Despite Heather being a chemist, she clearly saw value in Esperanto within the sciences. During her time as a Carnegie Research Scholar, she utilized some weeks of studying Esperanto to translate an academic article she wrote in collaboration with Professor Walker. According to the Thursday 16 January 1908 edition of the Dundee Courier, she hoped that this Esperanto translation would allow scientists from across the globe to understand her work that was published in the International Science Review. This specific article can be traced in the Transactions section of Volume XCI of the Journal of the Chemical Society from 1907 with the title “para Toluidine Monohydrate. By James Walker and Heather Henderson Beveridge (Carnegie Research Scholar).” She published several other scholarly papers with Walker including “Hydrolysis of Salts of Amphoteric Electrolytes…. Issued separately October 14, 1909” which was recorded in the Proceedings of The Royal Society of Edinburgh Volume XXIX November 1908 to July 1909. Heather was not the only woman scientist and Esperantist, rather she fits into a larger pattern of scientists around the world employing Esperanto in relation to their academic study. Around the same time in Edinburgh, Isabella Mears, one of the first women to gain the L.K.Q.C.P.I doctor qualification from the Royal College of Physicians of Ireland, appeared in the British Esperantist for her participation in local Esperanto Clubs and the Dundee Scottish Conference. She wrote about her scientific discoveries as a doctor in Esperanto like Heather, including about the open-air tuberculosis treatment center she opened in 1899 with her husband called Woodburn Sanatorium in Edinburgh. The German chemist Wilhelm Ostwald and the Polish bacteriologist Odo Bujwid were also avid Esperantists in addition to their work in chemistry.

Lois continued her administrative contributions to Esperanto clubs and events in Scotland until the First World War. She is listed as the only woman under the Executives of the Federation for the Congress of Scottish Esperantists in Kilmarnock held from the 5th to the 8th of June 1914 as the first of four Vice Presidents on the invitation sheet. Lois’s organizational accomplishments received internal recognition from Scottish Esperanto Clubs and external governmental recognition from the Lord Provost of the city of Dundee with cordial invitations to various Esperanto events in 1911 and 1912.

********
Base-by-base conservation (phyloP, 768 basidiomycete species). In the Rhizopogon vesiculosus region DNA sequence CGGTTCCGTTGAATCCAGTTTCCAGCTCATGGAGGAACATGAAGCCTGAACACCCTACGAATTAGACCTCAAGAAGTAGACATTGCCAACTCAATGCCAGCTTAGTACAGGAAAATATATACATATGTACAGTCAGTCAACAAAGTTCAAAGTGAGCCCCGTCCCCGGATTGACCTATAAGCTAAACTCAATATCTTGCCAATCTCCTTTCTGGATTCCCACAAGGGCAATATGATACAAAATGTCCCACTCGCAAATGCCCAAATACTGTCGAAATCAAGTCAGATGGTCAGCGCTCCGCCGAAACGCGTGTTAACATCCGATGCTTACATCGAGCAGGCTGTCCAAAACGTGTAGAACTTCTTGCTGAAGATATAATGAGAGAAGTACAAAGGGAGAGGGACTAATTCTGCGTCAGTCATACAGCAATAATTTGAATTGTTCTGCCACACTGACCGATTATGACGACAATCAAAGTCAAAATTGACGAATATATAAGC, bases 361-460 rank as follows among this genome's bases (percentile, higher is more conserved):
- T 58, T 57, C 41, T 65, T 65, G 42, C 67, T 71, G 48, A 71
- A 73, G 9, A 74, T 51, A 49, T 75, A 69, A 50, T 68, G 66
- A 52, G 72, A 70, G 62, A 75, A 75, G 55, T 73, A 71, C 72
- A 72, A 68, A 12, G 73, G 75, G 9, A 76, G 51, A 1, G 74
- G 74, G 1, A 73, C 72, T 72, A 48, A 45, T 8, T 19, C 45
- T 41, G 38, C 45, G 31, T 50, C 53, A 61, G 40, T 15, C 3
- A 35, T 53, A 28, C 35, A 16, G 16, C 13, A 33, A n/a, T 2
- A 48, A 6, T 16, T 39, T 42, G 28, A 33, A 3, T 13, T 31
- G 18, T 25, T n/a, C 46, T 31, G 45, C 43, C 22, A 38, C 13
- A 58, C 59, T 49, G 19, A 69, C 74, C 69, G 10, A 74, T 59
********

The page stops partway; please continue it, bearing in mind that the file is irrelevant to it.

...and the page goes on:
Heather participated in local Scottish Esperanto Congresses like Lois while she was a chemist. In the program for the Social Kunveno at the Lamb’s Hotel in Dundee on 15 April 1908, Lois and Heather were both invited, but Heather Beveridge is recorded under “Kanto: La Espero” in part one of the social, and “Kanto: Seranado” in part two. The academic’s willingness to sing in Esperanto may come as a pleasant surprise, but additionally demonstrates one of the many cases seen in my research of women Esperantists being the backbone of the creative entertainment within Esperanto socials and clubs across Scotland. Indeed, Esperanto was a visible and thriving phenomenon in pre-World War I Scotland as seen in the study of fascinating women Esperantists like Lois and Heather.

Invitation card addressed to Lois Beveridge from the Dundee Esperanto Club, 1911

Written by Claire Taylor

Claire is a third-year undergraduate English and Modern History student who researched Women Esperantists in 1911 Scotland and the Midlands over the summer as part of the 2021 Laidlaw Scholarship.

Under the supervision of Dr Bernhard Struck, her project combined transnational history and gender history to explore an untouched part of the history of Esperanto in Britain. Some of her findings were presented at the “Language Practices in Transnational Contexts” held September 6-8 at the Centre Marc Bloch in Berlin.

You can find Claire on LinkedIn

1 thought on “The Forgotten Accomplished Daughters of John Beveridge: Lois and Heather Beveridge, by Claire Taylor”

  1. Fascinating stuff Claire! Women’s voices are often overlooked in Esperanto and this represents a wider question the movement has wrestled with. The “Atesto pro Rapableco“ is, I suspect, “kapableco” (capability). The R and K are probably easily confused in flowery handwriting.